One World Will Do, for Now : Pop music: ‘My language and my world is Spanish,’ says Luis Miguel, when asked about his crossover aspirations.


For more than a decade, Julio Iglesias has been the most famous Latin pop singer in the world, but he’s been overtaken in the Spanish-speaking realm by a man who may someday replace him everywhere: Luis Miguel.

If so, it would mark the culmination of a daring series of moves that began when he fired his father as his manager in in 1986, risking his stardom for new challenges.

“It came to a point when I hated my old career,” says Luis Miguel, 25, of his teen idol days. “At first it was fun, but after a while I felt a horrible pressure. I didn’t like what I was doing, and I’m not proud of any of that. I’m proud of what I am now.”

What he is now is Latin America’s most important singer of romantic material, both commercially and critically.

But what about the rest of the world? In the age of the “crossover dream,” few in Latin pop appear in better position to reach the English-speaking audience that embraced Iglesias in the ‘80s.


Two of Luis Miguel’s last three albums--the memorable jewels “Romance” (1991) and “Segundo Romance” (1994)--together sold more than 5 million copies worldwide. The recordings created a revival for the bolero --the old-fashioned, string-based romantic messages of unrequited love were embraced even by young listeners.

Overall, his 21 albums have sold more than 45 million copies (his next release will be a live album, due next month). He’s won three Grammys, and was the first Latin artist to sell a million copies of a non-English recording in the U.S.

So when is he making his crossover move? The ever-calculating singer isn’t losing any sleep over it.

“Not in the near future,” he says during a recent break in rehearsals for his shows tonight through Saturday at the Universal Amphitheatre. “It does interest me, but sometimes you have to pay too big of a price. My language and my world is Spanish, and I’m very comfortable with that. If I’m going to do something else it has to be at the right moment, when I feel very confident it’s going to be good for me and my music. That time is not coming yet.”

In a rare interview, Luis Miguel speaks in both English and Spanish as he sits on a couch facing the stage in a Hollywood rehearsal studio.

The singer is deeply tanned and his fingernails are finely manicured. He wears a black silk shirt, tight jeans and Italian black leather shoes, and he munches on raw celery stalks as members of his staff take turns walking by to make sure that the interview doesn’t last too long.

“I’m used to singing for two, three hours nonstop, four nights in a row,” he says. “But for everything to come out right, we must run a very strict, disciplined system.”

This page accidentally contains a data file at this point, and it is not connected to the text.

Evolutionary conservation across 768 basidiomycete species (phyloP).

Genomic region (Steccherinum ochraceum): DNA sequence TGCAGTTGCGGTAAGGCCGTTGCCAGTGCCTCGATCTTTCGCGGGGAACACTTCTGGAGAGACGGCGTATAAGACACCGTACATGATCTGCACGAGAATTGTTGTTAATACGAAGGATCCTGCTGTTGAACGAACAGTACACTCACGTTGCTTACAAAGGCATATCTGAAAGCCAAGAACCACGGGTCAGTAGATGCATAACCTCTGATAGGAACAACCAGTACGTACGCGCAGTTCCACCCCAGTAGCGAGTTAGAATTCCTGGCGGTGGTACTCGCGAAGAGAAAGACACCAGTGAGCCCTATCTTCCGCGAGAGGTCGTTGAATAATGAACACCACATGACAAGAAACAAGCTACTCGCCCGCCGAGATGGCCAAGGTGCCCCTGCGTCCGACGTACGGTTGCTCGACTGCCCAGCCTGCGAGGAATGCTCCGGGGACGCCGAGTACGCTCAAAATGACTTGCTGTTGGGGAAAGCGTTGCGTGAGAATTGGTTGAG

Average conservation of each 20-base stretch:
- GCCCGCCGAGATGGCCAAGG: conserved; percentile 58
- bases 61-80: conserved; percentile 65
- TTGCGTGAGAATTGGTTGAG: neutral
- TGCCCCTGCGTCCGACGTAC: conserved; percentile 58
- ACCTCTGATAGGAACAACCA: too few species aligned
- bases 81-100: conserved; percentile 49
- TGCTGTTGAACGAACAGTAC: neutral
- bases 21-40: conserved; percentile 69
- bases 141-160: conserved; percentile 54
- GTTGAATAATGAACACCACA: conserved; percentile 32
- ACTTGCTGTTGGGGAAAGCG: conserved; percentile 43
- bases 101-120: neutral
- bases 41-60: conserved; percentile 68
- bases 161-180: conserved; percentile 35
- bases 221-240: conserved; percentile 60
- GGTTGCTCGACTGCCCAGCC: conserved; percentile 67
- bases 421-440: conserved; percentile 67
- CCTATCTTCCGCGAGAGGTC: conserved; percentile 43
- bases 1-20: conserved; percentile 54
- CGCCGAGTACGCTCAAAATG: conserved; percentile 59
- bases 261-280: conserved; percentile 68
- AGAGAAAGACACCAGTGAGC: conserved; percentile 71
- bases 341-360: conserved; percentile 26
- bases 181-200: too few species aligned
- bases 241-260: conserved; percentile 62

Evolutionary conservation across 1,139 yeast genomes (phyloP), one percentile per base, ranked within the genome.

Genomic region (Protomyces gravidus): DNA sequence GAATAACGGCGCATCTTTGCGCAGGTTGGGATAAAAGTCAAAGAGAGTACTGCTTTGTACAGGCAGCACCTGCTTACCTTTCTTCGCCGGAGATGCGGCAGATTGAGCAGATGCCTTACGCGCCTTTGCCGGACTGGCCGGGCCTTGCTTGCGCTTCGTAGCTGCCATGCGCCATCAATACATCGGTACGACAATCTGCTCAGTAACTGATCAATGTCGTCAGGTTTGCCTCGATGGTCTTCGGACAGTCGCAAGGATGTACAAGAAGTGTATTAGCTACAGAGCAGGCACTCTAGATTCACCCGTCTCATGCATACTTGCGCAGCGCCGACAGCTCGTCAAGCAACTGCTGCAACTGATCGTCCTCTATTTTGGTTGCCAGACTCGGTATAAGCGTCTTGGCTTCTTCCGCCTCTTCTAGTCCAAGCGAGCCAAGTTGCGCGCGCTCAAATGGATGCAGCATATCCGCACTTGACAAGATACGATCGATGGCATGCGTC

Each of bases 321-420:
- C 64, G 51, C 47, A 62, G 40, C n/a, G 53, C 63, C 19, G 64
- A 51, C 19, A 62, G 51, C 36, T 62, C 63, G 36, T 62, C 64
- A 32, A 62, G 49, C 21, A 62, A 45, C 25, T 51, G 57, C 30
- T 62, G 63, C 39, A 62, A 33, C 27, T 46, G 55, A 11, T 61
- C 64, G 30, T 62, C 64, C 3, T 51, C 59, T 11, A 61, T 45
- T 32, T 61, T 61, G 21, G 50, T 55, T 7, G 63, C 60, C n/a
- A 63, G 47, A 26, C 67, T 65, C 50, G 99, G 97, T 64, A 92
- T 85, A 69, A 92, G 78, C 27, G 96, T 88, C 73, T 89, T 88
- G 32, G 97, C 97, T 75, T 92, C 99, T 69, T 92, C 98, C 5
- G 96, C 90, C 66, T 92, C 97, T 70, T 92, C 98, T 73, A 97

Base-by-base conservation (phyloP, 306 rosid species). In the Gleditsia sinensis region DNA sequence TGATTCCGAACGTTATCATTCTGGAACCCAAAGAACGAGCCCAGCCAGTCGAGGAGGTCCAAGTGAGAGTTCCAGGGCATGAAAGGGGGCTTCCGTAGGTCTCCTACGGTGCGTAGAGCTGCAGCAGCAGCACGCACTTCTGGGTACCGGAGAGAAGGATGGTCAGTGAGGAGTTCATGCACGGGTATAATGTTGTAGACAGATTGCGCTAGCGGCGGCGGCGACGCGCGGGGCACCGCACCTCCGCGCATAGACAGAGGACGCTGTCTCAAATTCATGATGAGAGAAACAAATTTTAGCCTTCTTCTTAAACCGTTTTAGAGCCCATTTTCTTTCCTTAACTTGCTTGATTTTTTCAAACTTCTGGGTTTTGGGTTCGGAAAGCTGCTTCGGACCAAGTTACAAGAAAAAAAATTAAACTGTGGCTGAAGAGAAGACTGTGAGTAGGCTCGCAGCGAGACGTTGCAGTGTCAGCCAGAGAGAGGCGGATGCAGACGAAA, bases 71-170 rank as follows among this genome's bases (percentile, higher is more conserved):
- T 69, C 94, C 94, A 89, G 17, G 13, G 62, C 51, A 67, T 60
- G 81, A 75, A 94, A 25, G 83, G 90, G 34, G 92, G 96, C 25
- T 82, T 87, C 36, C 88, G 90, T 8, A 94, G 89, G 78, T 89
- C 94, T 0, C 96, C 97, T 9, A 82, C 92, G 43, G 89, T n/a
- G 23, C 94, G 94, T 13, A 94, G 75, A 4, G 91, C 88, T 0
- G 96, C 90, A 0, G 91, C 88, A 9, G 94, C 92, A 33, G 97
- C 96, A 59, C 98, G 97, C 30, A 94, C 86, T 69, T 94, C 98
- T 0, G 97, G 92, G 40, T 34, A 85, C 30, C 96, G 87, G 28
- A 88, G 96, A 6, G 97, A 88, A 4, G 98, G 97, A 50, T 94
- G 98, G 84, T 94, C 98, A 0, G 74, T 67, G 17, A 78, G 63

Luis Miguel Gallego, born in Puerto Rico to a Spanish father and an Italian mother, grew up in Mexico and considers himself a “Mexican born in Puerto Rico.” He began singing on stage at age 9 and was a Latin American superstar at 12. After the 1986 split with his father, the late singer Luisito Rey, Luis Miguel’s new career went on to dwarf his first one. He’s become one of the few Latin stars to control virtually every aspect of his career, from business decisions to musical production.

“At this point of my life, I don’t feel the need to have someone telling me what to do,” says Luis Miguel, who works closely with his record producer Kiko Cibrian. “I listen, but I know exactly who I am and what I want. If it’s wrong or right it is my problem, and that’s the way I want it to be.

“I mean, it’s you out there, your name is everywhere. As they say in English, ‘Follow your heart.’ I never take too much guidance from other people, because people confuse me a lot. Otherwise, I would be very unhappy and embarrassed. You have to do what you desire, otherwise you are faking it and people sooner or later are going to notice that. I’ve done it this way since I turned 18 or 19, and so far it’s been pretty good.”

Miguel still seems relaxed and talkative after 45 minutes--a surprise, since he’s often described as arrogant and narcissistic. Far from the intimidating image, he seems simple, down to earth and vulnerable. But he admits to being difficult.

“I’m a very volatile person,” he says. “When I’m working, I want to be aware of everything and make sure everything is as perfect as possible. And always, whether I’m alone or working, I hate routine and I’m always trying to make new plans.

“Maybe that’s why I’m a little afraid of marriage, because I’ve seen the way some relationships function. Many times, those types of relationships kill the passion. I don’t want that, I want to have options.”

If the price of crossover is, in fact, too high, at least Luis Miguel knows what to expect. He’s one of the favorite targets of the Spanish-language tabloid press, which reports on both his old family problems (besides firing his father, he hasn’t spoken to his mother, Marcella, since his parents divorced in 1986) and his “romance of the week.”